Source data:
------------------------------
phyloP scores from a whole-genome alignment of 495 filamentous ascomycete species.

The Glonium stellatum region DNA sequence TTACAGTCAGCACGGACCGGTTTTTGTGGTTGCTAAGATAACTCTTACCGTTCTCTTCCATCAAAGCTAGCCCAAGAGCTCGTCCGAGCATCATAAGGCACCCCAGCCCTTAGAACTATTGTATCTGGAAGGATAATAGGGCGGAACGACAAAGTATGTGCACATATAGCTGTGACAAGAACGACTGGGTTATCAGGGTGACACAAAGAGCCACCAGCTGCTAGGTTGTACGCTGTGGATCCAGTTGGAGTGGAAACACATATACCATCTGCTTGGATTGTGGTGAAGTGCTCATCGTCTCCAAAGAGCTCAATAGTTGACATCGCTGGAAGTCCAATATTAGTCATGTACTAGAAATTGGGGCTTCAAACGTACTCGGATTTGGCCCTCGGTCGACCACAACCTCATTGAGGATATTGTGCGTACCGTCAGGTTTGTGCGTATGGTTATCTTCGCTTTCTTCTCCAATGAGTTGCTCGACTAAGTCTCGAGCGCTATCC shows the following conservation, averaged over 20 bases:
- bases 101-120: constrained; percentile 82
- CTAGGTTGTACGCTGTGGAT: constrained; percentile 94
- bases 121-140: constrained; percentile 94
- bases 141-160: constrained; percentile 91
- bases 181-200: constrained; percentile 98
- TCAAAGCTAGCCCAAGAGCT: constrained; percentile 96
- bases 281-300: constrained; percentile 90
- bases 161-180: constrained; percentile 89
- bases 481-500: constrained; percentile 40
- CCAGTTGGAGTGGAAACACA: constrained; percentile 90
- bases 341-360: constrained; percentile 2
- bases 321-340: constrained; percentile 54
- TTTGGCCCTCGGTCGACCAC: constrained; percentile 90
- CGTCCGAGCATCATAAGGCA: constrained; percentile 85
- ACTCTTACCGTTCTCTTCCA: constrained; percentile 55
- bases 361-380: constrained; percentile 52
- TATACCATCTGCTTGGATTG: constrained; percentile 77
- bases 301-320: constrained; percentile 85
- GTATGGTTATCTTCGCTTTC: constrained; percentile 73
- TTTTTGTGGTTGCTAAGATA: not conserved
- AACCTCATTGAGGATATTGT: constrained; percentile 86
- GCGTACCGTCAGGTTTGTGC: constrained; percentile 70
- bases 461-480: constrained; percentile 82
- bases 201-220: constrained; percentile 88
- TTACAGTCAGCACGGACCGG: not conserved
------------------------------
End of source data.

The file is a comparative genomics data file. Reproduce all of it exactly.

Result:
phyloP scores from a whole-genome alignment of 495 filamentous ascomycete species.

The Glonium stellatum region DNA sequence TTACAGTCAGCACGGACCGGTTTTTGTGGTTGCTAAGATAACTCTTACCGTTCTCTTCCATCAAAGCTAGCCCAAGAGCTCGTCCGAGCATCATAAGGCACCCCAGCCCTTAGAACTATTGTATCTGGAAGGATAATAGGGCGGAACGACAAAGTATGTGCACATATAGCTGTGACAAGAACGACTGGGTTATCAGGGTGACACAAAGAGCCACCAGCTGCTAGGTTGTACGCTGTGGATCCAGTTGGAGTGGAAACACATATACCATCTGCTTGGATTGTGGTGAAGTGCTCATCGTCTCCAAAGAGCTCAATAGTTGACATCGCTGGAAGTCCAATATTAGTCATGTACTAGAAATTGGGGCTTCAAACGTACTCGGATTTGGCCCTCGGTCGACCACAACCTCATTGAGGATATTGTGCGTACCGTCAGGTTTGTGCGTATGGTTATCTTCGCTTTCTTCTCCAATGAGTTGCTCGACTAAGTCTCGAGCGCTATCC shows the following conservation, averaged over 20 bases:
- bases 101-120: constrained; percentile 82
- CTAGGTTGTACGCTGTGGAT: constrained; percentile 94
- bases 121-140: constrained; percentile 94
- bases 141-160: constrained; percentile 91
- bases 181-200: constrained; percentile 98
- TCAAAGCTAGCCCAAGAGCT: constrained; percentile 96
- bases 281-300: constrained; percentile 90
- bases 161-180: constrained; percentile 89
- bases 481-500: constrained; percentile 40
- CCAGTTGGAGTGGAAACACA: constrained; percentile 90
- bases 341-360: constrained; percentile 2
- bases 321-340: constrained; percentile 54
- TTTGGCCCTCGGTCGACCAC: constrained; percentile 90
- CGTCCGAGCATCATAAGGCA: constrained; percentile 85
- ACTCTTACCGTTCTCTTCCA: constrained; percentile 55
- bases 361-380: constrained; percentile 52
- TATACCATCTGCTTGGATTG: constrained; percentile 77
- bases 301-320: constrained; percentile 85
- GTATGGTTATCTTCGCTTTC: constrained; percentile 73
- TTTTTGTGGTTGCTAAGATA: not conserved
- AACCTCATTGAGGATATTGT: constrained; percentile 86
- GCGTACCGTCAGGTTTGTGC: constrained; percentile 70
- bases 461-480: constrained; percentile 82
- bases 201-220: constrained; percentile 88
- TTACAGTCAGCACGGACCGG: not conserved